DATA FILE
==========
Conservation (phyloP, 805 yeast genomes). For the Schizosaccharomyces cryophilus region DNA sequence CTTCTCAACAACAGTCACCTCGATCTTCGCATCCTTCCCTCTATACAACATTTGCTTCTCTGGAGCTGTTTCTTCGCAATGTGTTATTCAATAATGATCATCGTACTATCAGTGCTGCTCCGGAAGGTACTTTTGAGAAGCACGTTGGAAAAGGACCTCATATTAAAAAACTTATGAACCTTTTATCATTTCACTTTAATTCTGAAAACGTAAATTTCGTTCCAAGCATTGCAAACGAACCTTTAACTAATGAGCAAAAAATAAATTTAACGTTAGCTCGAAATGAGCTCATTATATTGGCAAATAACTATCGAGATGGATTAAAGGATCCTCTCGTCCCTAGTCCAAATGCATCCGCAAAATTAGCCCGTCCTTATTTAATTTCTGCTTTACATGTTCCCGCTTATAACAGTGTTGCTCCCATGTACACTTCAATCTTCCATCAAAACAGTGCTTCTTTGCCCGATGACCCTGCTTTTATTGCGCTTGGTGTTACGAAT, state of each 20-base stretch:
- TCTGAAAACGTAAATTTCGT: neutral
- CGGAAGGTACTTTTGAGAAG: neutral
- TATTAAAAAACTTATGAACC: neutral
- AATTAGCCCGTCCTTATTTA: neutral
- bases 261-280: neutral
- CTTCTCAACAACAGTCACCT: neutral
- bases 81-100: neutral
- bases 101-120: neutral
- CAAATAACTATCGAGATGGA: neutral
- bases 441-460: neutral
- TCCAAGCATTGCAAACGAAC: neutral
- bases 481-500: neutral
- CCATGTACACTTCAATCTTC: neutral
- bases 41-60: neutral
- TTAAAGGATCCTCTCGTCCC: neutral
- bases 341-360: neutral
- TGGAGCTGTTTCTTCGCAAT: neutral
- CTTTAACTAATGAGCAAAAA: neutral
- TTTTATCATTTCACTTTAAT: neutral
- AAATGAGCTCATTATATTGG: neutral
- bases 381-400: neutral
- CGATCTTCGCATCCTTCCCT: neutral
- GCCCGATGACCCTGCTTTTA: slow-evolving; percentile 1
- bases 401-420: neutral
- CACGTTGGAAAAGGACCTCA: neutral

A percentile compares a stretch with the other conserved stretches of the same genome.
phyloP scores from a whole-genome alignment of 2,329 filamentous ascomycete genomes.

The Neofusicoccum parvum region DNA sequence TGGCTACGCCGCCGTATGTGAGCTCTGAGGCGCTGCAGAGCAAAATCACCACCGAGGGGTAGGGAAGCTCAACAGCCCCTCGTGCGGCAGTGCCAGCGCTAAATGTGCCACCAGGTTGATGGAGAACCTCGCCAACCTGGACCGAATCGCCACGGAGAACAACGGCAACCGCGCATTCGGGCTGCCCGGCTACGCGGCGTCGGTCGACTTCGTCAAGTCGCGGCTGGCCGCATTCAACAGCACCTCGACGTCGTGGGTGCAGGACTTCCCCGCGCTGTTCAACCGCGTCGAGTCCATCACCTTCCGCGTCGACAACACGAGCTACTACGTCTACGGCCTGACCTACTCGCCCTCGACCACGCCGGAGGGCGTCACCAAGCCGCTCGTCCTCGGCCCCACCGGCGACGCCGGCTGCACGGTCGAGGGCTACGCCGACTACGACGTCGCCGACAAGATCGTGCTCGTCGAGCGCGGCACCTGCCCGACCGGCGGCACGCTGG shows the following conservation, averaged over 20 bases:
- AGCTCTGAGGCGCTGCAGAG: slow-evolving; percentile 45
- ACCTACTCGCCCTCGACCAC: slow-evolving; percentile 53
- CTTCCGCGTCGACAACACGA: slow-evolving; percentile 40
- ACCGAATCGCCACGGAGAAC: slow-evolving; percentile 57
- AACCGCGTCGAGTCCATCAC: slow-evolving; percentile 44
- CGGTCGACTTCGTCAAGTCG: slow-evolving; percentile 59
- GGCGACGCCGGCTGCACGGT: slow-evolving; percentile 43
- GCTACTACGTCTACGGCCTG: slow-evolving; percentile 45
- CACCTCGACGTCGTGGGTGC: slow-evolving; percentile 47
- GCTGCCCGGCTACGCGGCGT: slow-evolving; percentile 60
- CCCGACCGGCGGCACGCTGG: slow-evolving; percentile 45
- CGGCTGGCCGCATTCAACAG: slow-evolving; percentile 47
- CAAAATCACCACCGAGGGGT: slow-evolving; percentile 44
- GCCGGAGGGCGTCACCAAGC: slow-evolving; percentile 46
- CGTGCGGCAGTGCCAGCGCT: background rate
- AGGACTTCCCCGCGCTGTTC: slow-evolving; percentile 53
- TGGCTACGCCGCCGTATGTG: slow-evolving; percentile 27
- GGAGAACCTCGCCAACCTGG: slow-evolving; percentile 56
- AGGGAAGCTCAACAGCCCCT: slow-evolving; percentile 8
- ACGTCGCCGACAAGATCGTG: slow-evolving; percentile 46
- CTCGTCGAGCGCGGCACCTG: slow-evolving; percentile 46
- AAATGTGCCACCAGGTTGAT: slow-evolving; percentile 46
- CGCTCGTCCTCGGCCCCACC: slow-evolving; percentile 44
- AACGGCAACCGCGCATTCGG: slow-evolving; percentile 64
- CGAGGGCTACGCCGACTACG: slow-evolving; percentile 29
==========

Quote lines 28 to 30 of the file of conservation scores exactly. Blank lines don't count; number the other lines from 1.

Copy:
phyloP scores from a whole-genome alignment of 2,329 filamentous ascomycete genomes.

The Neofusicoccum parvum region DNA sequence TGGCTACGCCGCCGTATGTGAGCTCTGAGGCGCTGCAGAGCAAAATCACCACCGAGGGGTAGGGAAGCTCAACAGCCCCTCGTGCGGCAGTGCCAGCGCTAAATGTGCCACCAGGTTGATGGAGAACCTCGCCAACCTGGACCGAATCGCCACGGAGAACAACGGCAACCGCGCATTCGGGCTGCCCGGCTACGCGGCGTCGGTCGACTTCGTCAAGTCGCGGCTGGCCGCATTCAACAGCACCTCGACGTCGTGGGTGCAGGACTTCCCCGCGCTGTTCAACCGCGTCGAGTCCATCACCTTCCGCGTCGACAACACGAGCTACTACGTCTACGGCCTGACCTACTCGCCCTCGACCACGCCGGAGGGCGTCACCAAGCCGCTCGTCCTCGGCCCCACCGGCGACGCCGGCTGCACGGTCGAGGGCTACGCCGACTACGACGTCGCCGACAAGATCGTGCTCGTCGAGCGCGGCACCTGCCCGACCGGCGGCACGCTGG shows the following conservation, averaged over 20 bases:
- AGCTCTGAGGCGCTGCAGAG: slow-evolving; percentile 45